Wednesday, January 28, 2009

Haiti, the poorest nation in America need international community support for debt cancellation.

Coming to the rescue of Haiti Published on: 1/27/09.
HAITI, as the poorest nation in the Caribbean-Latin America region, is attracting increasing support to secure cancellation of its estimated US$1.5 billion
(BDS$3 billion) external debt, with current debt service payments costing it between US$50 million to US$80 million annually.
Earlier this month, the World Bank rejected a recent appeal from the Barbados-based Caribbean Policy Development Centre (CPDC) – umbrella body of the network of regional non-governmental organisations – for cancellation of Haiti's external debts, servicing of which is simply unsustainable.
Hurricanes and other natural disasters in 2008 have worsened its nightmare of poverty, and international NGOs have been intensifying their lobbying effortsfor governments and the international financial institutions to include that Caribbean nation among priority cases for special and urgent treatment.
As CARICOM's most populated and poverty-stricken member state of some eight million, Haiti needs concerted action by governments and civil society organisations to engage in sustained lobbying initiatives to secure cancellationof its external indebtedness.
Last year, when it finally made some progress in compliance arrangements for accessing the CARICOM Single Market and Economy (CSME), it also became the newest non-borrowing member of the Caribbean Developoment Bank (CDB).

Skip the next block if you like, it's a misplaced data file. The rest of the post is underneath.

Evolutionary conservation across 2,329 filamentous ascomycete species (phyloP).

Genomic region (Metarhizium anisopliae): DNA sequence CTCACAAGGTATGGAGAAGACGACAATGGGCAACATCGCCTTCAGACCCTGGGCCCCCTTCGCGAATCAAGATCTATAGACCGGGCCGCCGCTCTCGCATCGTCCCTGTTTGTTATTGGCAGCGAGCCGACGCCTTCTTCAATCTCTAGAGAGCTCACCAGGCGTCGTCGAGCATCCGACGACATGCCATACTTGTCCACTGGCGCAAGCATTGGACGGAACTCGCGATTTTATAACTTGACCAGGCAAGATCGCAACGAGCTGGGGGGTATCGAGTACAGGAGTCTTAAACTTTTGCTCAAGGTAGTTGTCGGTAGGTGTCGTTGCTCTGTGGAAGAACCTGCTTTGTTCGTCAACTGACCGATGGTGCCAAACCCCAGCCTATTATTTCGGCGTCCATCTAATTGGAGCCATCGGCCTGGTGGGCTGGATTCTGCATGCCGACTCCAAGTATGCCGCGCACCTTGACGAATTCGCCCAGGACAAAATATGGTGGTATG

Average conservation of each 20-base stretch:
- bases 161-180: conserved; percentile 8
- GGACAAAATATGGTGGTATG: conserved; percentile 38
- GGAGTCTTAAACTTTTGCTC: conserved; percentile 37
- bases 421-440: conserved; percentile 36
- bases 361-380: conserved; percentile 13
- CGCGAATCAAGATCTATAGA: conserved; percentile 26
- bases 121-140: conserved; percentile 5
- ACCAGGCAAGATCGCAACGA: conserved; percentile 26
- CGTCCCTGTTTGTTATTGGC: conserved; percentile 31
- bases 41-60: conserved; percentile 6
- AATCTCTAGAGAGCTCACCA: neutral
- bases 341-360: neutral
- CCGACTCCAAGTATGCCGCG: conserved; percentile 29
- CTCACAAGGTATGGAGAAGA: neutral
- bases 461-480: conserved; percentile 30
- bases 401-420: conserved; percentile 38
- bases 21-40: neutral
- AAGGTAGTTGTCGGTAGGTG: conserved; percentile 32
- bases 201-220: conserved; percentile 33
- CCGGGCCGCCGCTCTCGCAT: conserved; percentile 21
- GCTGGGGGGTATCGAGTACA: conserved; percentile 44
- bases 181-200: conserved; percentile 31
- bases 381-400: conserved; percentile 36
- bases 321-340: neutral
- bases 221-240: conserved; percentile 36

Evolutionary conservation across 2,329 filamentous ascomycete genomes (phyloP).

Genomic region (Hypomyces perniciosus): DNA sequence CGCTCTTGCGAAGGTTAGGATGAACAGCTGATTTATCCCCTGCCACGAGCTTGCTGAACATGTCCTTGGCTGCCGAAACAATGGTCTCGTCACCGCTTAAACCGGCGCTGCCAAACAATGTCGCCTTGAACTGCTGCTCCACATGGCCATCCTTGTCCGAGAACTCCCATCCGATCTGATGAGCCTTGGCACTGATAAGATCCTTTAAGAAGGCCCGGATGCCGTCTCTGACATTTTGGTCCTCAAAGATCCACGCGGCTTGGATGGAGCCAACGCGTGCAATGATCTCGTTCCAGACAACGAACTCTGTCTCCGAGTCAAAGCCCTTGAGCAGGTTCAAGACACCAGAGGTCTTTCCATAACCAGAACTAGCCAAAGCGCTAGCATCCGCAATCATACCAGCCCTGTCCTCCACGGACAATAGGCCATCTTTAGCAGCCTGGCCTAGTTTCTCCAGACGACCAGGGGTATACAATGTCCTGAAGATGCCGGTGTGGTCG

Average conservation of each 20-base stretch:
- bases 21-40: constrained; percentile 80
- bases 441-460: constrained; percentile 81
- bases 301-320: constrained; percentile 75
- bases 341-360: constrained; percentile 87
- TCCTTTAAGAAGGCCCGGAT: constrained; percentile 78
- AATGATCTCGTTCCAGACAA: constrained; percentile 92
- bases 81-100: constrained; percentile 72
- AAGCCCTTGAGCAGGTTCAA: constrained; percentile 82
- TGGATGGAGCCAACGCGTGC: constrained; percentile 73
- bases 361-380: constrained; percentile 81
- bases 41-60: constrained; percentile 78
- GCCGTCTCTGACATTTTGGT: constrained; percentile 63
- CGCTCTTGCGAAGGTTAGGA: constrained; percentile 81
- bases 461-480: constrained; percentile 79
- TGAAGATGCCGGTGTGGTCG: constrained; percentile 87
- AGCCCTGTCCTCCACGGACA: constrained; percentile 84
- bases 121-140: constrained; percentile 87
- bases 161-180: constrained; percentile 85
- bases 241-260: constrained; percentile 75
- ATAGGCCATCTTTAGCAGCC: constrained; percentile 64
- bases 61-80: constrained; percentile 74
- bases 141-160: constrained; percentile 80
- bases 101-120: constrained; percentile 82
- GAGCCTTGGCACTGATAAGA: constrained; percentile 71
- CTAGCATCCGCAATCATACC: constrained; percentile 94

It currently benefits from minimal grant aid for people-focused projects which the bank rightly acknowledges can hardly make any significant difference to the country's challenging endemic poverty.
Latest efforts by the region's NGO networks are designed to secure urgent attention from the Barack Obama administration in Washington to include Haiti as one of its priority cases among foreign nations for humanitarian assistance and, hopefully, followed by the more substantial issue of debt cancellation.
In this context, noted West Indian economist and social commentator Dr Norman Girvan has included Haiti among a five-point "Caribbean wish list for President Obama" in which he has placed debt cancellation as a core requirement.
Girvan feels that the Obama administration should "undertake full and unconditional cancellation of Haiti's bilateral debt to the USA"; and also for the US to use its influence with other bilateral and multilateral donors,including the World Bank, to do the same.
Haiti's battle to deal with its challenges resulting from recent natural disasters, that have worsened problems of hunger, poverty and crime, as well as difficulties in honouring debt payments, are expected to be among agenda issues for this week's meetings of CARICOM ministers of financeand planning and for action by the community's heads of government

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